South Wales’s Brecon Beacons is walking country par excellence – there are some 163 peaks here – and although in parts as popular as Snowdonia, is still large enough that you can find your own little corner. For the more adventurous, or those with some time, the 100-mile Beacons Way presents the ultimate challenge.
The park ranks the twin peaks of Pen-y-Fan and Corn Du as its highest – and by extension the loftiest in southern Britain. Both are eminently doable for anyone with a reasonable level of fitness, but during summer walkers home in on these two summits in big numbers, so you may want to divert elsewhere.
The western Beacons
Bleaker and wilder than any other area of the Brecon Beacons, the untamed western Beacons can be classified as having two distinct parts, namely the Black Mountain, not to be confused with the easterly Black Mountains (ie: plural) range, and Fforest Fawr, roughly somewhere between the Black Mountain and the central Beacons.
Few visitors take to the higher, more hostile interior of the western Beacons, preferring instead to stick to the beauty spots and attractions clustered in and around the southern fringes, like the Mellte and Pontneddfechan waterfalls and the caves at Dan-yr-Ogof.
Contrary to its name, the Black Mountain (Mynydd Du) is not a singular peak but instead the name given to an area of mountains roughly spread between Ammanford in the southwest and Sennybridge in the north.
The Black Mountain’s inaccessibility means that it receives relatively few visitors, certainly compared with much of the rest of the Brecon Beacons, and therein lies much of its appeal. This elusive, untamed mountainous area also provides some of the most challenging walks in the national park, as well as some exceptional bike rides and drives, but whichever your preferred mode of transport, you’ll barely meet another soul here.
A member of the European Geoparks Network and the UNESCO Global Network since 2005, Fforest Fawr translates as ‘Great Forest’, which is actually a bit of a misnomer because there’s hardly any forest here at all. Instead, this 300-square-mile area of moorland between the Black Mountain and the central Beacons takes its name from when it was used as a royal hunting ground.
One of just two geoparks in Wales, and eight in total in the UK, Fforest Fawr is a landscape some 500 million years in the making, from the Ordovician and Silurian rocks, the oldest, through to the red sandstone of the Devonian (400 million years) and Carboniferous limestone (350 million years) rocks, which are the two main materials that comprise this immediate landscape.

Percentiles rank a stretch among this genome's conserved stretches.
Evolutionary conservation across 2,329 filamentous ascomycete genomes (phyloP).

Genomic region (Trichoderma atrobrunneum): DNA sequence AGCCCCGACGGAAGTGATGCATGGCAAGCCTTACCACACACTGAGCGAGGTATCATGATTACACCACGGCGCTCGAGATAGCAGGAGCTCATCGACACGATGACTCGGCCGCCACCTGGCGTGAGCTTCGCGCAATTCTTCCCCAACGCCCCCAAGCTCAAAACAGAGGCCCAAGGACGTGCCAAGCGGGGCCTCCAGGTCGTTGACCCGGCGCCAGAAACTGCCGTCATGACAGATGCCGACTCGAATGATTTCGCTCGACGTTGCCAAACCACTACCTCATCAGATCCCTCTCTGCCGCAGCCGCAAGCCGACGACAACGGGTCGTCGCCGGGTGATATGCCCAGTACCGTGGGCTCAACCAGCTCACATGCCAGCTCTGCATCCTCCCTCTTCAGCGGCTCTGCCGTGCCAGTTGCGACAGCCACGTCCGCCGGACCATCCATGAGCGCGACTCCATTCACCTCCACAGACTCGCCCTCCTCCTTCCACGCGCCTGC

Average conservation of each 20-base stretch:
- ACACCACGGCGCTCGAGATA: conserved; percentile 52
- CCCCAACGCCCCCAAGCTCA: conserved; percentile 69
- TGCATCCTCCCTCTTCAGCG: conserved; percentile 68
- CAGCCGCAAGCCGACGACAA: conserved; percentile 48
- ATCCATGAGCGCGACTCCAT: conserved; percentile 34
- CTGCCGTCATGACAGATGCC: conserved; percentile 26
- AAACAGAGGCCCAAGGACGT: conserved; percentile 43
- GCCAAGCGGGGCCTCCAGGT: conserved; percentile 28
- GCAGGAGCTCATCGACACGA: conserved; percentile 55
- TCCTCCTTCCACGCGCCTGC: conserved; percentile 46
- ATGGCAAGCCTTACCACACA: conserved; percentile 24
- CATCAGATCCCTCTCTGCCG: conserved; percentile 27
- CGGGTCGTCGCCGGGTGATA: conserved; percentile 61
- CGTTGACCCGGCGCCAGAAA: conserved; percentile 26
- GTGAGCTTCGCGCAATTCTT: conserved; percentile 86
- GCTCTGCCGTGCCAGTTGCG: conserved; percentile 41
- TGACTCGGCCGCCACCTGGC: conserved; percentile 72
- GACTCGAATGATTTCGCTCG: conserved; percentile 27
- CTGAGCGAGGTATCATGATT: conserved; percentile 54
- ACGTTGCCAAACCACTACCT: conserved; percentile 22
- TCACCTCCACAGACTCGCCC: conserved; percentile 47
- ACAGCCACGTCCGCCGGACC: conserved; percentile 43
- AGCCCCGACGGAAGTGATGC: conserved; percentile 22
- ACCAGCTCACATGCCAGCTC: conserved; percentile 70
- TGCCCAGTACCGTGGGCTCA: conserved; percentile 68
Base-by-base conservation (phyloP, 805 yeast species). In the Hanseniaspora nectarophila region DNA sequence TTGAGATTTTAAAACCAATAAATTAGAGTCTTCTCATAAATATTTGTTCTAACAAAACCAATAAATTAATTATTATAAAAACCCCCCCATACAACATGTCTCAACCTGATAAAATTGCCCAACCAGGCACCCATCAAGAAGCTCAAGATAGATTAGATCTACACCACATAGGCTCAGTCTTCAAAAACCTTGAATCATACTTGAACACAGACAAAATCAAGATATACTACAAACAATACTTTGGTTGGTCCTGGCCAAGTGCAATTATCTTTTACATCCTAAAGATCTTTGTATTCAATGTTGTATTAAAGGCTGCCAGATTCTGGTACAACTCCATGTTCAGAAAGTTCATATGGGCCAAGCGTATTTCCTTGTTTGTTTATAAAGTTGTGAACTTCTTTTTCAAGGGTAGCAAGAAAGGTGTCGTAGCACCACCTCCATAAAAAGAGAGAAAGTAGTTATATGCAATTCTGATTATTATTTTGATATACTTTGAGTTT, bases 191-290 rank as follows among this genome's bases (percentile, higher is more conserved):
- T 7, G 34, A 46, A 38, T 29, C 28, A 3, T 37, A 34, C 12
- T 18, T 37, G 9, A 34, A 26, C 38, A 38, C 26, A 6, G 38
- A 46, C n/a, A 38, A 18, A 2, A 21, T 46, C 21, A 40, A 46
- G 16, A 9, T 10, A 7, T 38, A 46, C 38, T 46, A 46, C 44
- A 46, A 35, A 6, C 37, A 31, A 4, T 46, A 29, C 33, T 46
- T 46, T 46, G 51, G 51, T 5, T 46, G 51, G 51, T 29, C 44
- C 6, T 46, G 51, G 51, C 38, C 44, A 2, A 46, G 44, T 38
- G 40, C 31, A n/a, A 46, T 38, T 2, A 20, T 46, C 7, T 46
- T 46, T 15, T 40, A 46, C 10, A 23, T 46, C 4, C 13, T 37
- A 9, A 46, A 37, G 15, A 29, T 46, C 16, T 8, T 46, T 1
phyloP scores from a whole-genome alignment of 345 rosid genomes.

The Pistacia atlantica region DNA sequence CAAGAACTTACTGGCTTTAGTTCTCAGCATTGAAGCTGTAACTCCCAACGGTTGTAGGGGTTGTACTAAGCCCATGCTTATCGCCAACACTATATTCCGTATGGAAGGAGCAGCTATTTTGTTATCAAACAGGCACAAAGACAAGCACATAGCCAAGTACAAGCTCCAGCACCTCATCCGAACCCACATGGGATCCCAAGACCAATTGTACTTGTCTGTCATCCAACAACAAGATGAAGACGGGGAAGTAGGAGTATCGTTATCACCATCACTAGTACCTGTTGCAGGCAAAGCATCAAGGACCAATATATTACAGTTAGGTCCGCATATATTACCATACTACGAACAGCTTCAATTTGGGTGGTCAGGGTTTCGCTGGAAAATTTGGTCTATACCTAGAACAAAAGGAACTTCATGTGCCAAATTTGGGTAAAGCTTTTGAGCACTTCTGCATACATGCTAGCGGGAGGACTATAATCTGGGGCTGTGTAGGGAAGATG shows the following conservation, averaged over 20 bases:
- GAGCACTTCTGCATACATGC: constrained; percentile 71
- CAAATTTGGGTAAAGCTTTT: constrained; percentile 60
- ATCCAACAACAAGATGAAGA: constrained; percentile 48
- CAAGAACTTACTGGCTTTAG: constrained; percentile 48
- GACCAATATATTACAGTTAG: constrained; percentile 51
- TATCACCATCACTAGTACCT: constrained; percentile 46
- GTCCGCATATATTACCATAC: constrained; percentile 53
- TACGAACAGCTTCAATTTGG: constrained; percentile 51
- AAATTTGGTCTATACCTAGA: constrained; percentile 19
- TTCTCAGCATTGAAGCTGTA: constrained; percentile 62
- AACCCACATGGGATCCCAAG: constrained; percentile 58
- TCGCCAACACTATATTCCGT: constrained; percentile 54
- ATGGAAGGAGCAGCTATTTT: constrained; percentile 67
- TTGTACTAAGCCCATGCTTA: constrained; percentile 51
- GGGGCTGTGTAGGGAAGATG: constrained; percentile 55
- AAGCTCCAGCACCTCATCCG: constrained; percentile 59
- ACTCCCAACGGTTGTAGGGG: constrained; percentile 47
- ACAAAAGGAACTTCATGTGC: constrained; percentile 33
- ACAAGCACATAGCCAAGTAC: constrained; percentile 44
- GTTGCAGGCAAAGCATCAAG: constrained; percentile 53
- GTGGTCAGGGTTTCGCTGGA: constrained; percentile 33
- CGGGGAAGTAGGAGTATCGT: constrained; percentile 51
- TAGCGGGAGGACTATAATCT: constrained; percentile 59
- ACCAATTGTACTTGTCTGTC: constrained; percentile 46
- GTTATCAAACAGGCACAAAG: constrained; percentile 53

The Central Beacons
Slightly confusingly, the central Brecon Beacons is the area after which the whole national park is named. Although not approaching the heights of much of Snowdonia, the terrain here is still unmistakeably mountainous, comprising great walls of the same red sandstone that characterises much of the national park and sharp peaks that rise abruptly from the glacially carved landscape.
This is prime Beacons walking territory, and of all the areas within the park, the one where you’re likely to meet the greatest number of fellow walkers, most of whom are targeting the twin peaks of Pen-y-Fan (2,907ft) and Corn Du (2,863ft), South Wales’s – in fact southern Britain’s – two highest mountains.
These summits lie almost immediately due south of Brecon, a very likeable small town with a coterie of interesting sites, as well as excellent accommodation and dining, hence why many people choose to use this as the place to base themselves if they’re intending to spend any length of time in these mountains.
The Beacons Way
Inaugurated in 2005, but revised and extended in 2016, the Beacons Way is a stamina-sapping 100-mile linear walk through the park. It’s not just the length that makes this a real challenge, but the variety of terrain, from tough climbs and undulating ridges to peat bogs – and that’s before you’ve even started to factor in the weather.
Starting in Abergavenny, the trail meanders east–west to Llangadog, and some of the highlights en route include Skirrid, Llanthony Abbey, Crickhowell, Partishow Church, Table Mountain, Pen-y- Fan and Carreg Cennen. The website maps the route in eight stages (days), including what to see and accommodation options along the way.
Travel to Brecon Beacons
The main road through the national park is the north–south A470, which spears through the heart of the Beacons between Brecon town and Merthyr Tydfil, though this is by no means the most spectacular of the park’s roads. The fast A40 from Abergavenny runs up the park’s western flank before curling around to Brecon and then looping back down along the eastern flank en route to Carmarthen.
Of the places in this chapter, only Abergavenny has a train station, from where you can transfer to a bus to Brecon and Crickhowell. Otherwise, the Heart of Wales line skirts the park’s western boundary, with stations at Ammanford, Llandeilo and Landovery, from where you could get a bus to Brecon town.
In the absence of trains, you’ll be heavily reliant on buses in this region. The main routes are #43 from Abergavenny to Brecon via Crickhowell; #39 from Brecon to Talgarth and Hay-on-Wye; and the #T6 from Brecon to Swansea.
Of course, the most eco-friendly way of travelling is by bike, and the Brecon Beacons are ready-made for cyclists of all persuasions, whether that’s easy road cycling or tougher mountain-bike trails. There are some excellent-bike hire companies in the Brecons, including Bikes & Hikes in Talybont-on-Usk and Drover Cycles in Hay.